Last night, a federal judge ordered U.S. Treasury Secretary Steve Mnuchin to halt the distribution of CARES Act relief funding earmarked for tribal governments to Alaska Native Corporations, siding with tribal governments in the first round of this historic case. You can read the full ruling  here.  Meanwhile on Capitol Hill, Senator Martin Heinrich (D-N.M.) has become the first member of Congress to call for an investigation into the release of sensitive tribal data that occurred on Friday, April 17, 202.

After a 205% increase in COVID-19 cases in South Dakota, tribal leaders are demanding a substantial increase in protection from the virus, while The New York Times shows how physical distance from care centers has contributed to the dramatic increase in confirmed COVID-19 cases in rural areas such as the Navajo Nation.

The NDN Collective has pledged to give $3.5 million dollars to tribal and Indigenous organizations as well as $5,000 grants for Indigenous entrepreneurs and artists, and five tribal communities in Maine have received $500,000 to support substance treatment use and mental illness care efforts, while much like the rest of Indian Country, tribes in Minnesota are still waiting for aid from the federal government to help their communities combat COVID-19.

Keep reading for a full news update.

CARES Act Funding and Lawsuit:

Sen. Heinrich Calls For An Investigation Into The Release Of Sensitive Tribal Data

Native News Online, April 28

One United States senator is calling for an investigation into the breach of sensitive tribal data that occurred on Friday, April 17, 2020.

The breached data was information supplied by tribes and Alaska Native Corporations to the U.S. Department of Treasury and the U.S. Department of the Interior for Coronavirus Aid, Relief, and Economic Security (CARES) Act funds. Eleven days after the breach occurred, the source is still not known.

Judge Halts Distribution Of Relief Funding To Alaska Native Corporations

Indian Country Today, Joaqlin Estus, April 27

A federal judge on Monday ordered U.S. Treasury Secretary Steve Mnuchin to halt distribution of COVID-19 relief funds to Alaska Native corporations but stopped short of telling him to distribute all the money to tribes.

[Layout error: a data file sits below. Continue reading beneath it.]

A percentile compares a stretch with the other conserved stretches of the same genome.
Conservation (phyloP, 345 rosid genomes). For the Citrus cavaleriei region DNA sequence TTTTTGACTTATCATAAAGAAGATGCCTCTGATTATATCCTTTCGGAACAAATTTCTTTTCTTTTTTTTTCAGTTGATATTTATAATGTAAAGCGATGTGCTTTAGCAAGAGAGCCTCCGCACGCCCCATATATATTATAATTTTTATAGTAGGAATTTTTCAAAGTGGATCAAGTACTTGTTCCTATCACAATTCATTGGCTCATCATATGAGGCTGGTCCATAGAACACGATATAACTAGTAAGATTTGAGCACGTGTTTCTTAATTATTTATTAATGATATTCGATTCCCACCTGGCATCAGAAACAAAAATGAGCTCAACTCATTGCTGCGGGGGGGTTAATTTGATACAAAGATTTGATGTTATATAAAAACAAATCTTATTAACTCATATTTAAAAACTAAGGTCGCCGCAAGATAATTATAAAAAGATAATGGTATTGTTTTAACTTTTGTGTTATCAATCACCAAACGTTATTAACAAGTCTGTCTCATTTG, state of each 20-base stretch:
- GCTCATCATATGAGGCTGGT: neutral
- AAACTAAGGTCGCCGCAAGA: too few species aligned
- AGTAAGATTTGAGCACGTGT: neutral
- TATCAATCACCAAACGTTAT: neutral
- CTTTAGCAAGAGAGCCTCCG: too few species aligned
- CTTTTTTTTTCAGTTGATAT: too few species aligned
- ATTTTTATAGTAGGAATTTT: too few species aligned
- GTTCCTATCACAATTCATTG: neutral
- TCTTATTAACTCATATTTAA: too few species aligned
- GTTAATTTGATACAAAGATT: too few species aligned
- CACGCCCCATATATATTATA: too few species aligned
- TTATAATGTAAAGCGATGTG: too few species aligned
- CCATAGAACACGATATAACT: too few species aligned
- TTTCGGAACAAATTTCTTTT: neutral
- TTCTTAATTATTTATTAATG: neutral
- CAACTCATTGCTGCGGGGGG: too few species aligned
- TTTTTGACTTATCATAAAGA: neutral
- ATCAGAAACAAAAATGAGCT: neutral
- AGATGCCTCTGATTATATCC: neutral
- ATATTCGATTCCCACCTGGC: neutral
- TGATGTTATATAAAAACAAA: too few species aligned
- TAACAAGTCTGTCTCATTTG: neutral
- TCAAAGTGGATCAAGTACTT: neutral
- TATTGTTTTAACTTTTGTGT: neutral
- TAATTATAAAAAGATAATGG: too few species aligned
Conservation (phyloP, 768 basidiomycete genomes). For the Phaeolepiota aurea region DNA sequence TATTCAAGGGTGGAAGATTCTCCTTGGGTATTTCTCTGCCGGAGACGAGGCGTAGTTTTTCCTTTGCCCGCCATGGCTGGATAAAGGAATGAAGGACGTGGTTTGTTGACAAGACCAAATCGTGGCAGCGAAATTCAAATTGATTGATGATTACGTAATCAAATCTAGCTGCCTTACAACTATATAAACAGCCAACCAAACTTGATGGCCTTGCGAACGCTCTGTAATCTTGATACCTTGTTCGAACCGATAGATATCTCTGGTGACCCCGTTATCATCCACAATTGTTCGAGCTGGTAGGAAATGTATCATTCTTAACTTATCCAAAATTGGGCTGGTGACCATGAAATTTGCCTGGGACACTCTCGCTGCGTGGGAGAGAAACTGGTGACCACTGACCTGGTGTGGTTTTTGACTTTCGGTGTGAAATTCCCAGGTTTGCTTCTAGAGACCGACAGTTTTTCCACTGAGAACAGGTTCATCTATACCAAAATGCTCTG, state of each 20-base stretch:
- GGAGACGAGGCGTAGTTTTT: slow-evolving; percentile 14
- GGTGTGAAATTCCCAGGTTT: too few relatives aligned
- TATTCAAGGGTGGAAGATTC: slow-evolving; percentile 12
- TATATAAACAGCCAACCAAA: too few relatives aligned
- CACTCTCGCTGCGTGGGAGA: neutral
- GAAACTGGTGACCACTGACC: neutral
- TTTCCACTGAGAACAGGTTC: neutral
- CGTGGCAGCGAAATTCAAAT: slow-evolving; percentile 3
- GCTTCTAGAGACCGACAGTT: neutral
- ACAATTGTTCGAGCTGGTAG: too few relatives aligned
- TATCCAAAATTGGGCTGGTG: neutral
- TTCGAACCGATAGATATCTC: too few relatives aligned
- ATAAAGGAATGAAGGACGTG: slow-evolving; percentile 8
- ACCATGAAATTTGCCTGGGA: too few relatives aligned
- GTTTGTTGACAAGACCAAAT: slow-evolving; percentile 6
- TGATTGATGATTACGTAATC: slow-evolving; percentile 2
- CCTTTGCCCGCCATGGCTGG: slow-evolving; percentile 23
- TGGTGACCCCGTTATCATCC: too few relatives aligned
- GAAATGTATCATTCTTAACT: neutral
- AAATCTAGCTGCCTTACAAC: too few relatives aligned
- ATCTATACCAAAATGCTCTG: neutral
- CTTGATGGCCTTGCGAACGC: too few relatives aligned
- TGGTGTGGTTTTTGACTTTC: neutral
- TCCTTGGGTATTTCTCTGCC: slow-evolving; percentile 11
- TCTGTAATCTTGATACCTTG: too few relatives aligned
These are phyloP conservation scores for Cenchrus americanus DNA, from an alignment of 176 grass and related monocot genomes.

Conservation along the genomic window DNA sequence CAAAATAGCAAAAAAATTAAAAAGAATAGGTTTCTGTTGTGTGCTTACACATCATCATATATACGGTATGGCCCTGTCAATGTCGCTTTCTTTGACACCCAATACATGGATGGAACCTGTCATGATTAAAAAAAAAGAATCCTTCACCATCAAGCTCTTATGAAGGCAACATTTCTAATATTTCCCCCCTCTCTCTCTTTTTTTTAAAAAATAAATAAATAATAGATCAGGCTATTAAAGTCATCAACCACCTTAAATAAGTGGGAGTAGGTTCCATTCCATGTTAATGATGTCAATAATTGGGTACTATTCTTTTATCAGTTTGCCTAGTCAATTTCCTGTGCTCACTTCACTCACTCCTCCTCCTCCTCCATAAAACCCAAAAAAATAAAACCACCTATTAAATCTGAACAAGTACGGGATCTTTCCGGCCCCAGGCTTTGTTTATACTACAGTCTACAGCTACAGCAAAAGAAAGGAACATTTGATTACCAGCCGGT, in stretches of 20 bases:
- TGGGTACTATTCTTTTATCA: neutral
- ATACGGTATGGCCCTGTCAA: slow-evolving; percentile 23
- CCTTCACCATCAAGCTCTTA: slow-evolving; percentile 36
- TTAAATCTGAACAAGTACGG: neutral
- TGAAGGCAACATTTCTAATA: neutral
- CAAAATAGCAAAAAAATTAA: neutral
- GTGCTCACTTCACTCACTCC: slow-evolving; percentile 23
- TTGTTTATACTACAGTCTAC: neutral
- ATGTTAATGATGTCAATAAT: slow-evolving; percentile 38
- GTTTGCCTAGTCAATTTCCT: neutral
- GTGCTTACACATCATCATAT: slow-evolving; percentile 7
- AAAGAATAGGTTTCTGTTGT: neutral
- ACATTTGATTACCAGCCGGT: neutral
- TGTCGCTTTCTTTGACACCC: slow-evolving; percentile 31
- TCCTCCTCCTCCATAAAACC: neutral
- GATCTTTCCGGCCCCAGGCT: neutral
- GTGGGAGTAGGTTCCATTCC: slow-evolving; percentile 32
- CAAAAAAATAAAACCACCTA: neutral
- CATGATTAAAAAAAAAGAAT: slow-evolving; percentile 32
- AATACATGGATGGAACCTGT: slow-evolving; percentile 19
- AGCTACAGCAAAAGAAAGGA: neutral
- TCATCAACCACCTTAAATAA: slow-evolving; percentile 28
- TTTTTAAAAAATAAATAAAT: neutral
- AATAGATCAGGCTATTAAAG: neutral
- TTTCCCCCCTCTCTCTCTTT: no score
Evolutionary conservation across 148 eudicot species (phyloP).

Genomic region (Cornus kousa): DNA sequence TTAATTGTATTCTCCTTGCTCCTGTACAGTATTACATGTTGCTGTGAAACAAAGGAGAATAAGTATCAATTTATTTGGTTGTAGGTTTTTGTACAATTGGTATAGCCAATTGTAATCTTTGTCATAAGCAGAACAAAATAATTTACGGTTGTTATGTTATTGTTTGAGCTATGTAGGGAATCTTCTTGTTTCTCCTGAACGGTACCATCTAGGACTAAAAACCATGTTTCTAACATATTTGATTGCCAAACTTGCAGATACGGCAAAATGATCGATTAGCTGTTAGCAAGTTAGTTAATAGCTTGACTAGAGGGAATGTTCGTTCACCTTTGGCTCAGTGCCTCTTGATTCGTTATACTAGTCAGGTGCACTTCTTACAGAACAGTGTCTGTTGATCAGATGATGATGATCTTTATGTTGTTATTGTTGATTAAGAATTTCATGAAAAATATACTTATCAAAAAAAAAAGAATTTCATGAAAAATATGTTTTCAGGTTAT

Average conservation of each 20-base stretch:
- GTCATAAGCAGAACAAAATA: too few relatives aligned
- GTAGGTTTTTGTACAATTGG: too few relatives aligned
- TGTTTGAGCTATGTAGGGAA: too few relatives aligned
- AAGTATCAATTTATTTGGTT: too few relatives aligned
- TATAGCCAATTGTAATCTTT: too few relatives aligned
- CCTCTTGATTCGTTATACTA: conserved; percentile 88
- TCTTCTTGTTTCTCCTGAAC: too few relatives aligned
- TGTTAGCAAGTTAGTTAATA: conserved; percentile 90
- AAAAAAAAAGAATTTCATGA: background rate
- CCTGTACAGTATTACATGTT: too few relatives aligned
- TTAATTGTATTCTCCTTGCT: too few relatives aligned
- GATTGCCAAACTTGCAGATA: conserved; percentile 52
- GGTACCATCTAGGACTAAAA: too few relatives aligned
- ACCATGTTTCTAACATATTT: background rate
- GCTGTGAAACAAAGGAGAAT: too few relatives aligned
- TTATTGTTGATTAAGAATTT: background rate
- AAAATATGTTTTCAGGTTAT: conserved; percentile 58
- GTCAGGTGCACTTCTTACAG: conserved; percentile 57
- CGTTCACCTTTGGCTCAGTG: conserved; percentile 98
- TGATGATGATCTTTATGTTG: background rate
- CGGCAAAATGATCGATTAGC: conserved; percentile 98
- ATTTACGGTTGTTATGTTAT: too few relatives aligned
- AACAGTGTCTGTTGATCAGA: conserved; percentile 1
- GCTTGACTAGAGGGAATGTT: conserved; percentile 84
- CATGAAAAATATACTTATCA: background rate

Federal Court Enjoins Treasury From Disbursing CARES Act Funds To ANCs (For Now) [Document]

Turtle Talk Law Blog, April 27

Federal Judge Temporarily Halts Treasury From Issuing COVID-19 Emergency Funds To Alaska Native Corporations

Anchorage Daily News, Alex DeMarban, April 27

A federal judge Monday granted a temporary restraining order to halt the distribution of coronavirus relief payments to Alaska Native corporations. A number of tribes, including three in Alaska, have argued that the $8 billion allotment is not meant for the for-profit corporations.

CARES Act Decision, April 27

As promised, a federal judge on April 27, 2020, issued a decision in the closely-watched CARES Act lawsuit.

Judge Amit Mehta sided with tribal governments in the first round of the historic case. The Trump administration at this point in the litigation cannot distribute the $8 billion coronavirus relief fund to Alaska Native corporations, the 34-page decision states.

Courts, Treasury Debate COVID-19 Funding For Indian Country

Indian Country Today, Felicia Fonseca, April 27

A federal judge said he will issue a decision Monday on a request from tribal nations to temporarily halt the distribution of $8 billion in coronavirus relief funding for tribes.

At least 15 tribes across the country have sued the U.S. Treasury Department, saying the funding should go only to the 574 tribes that have a government-to-government relationship with the U.S., not to Alaska Native corporations.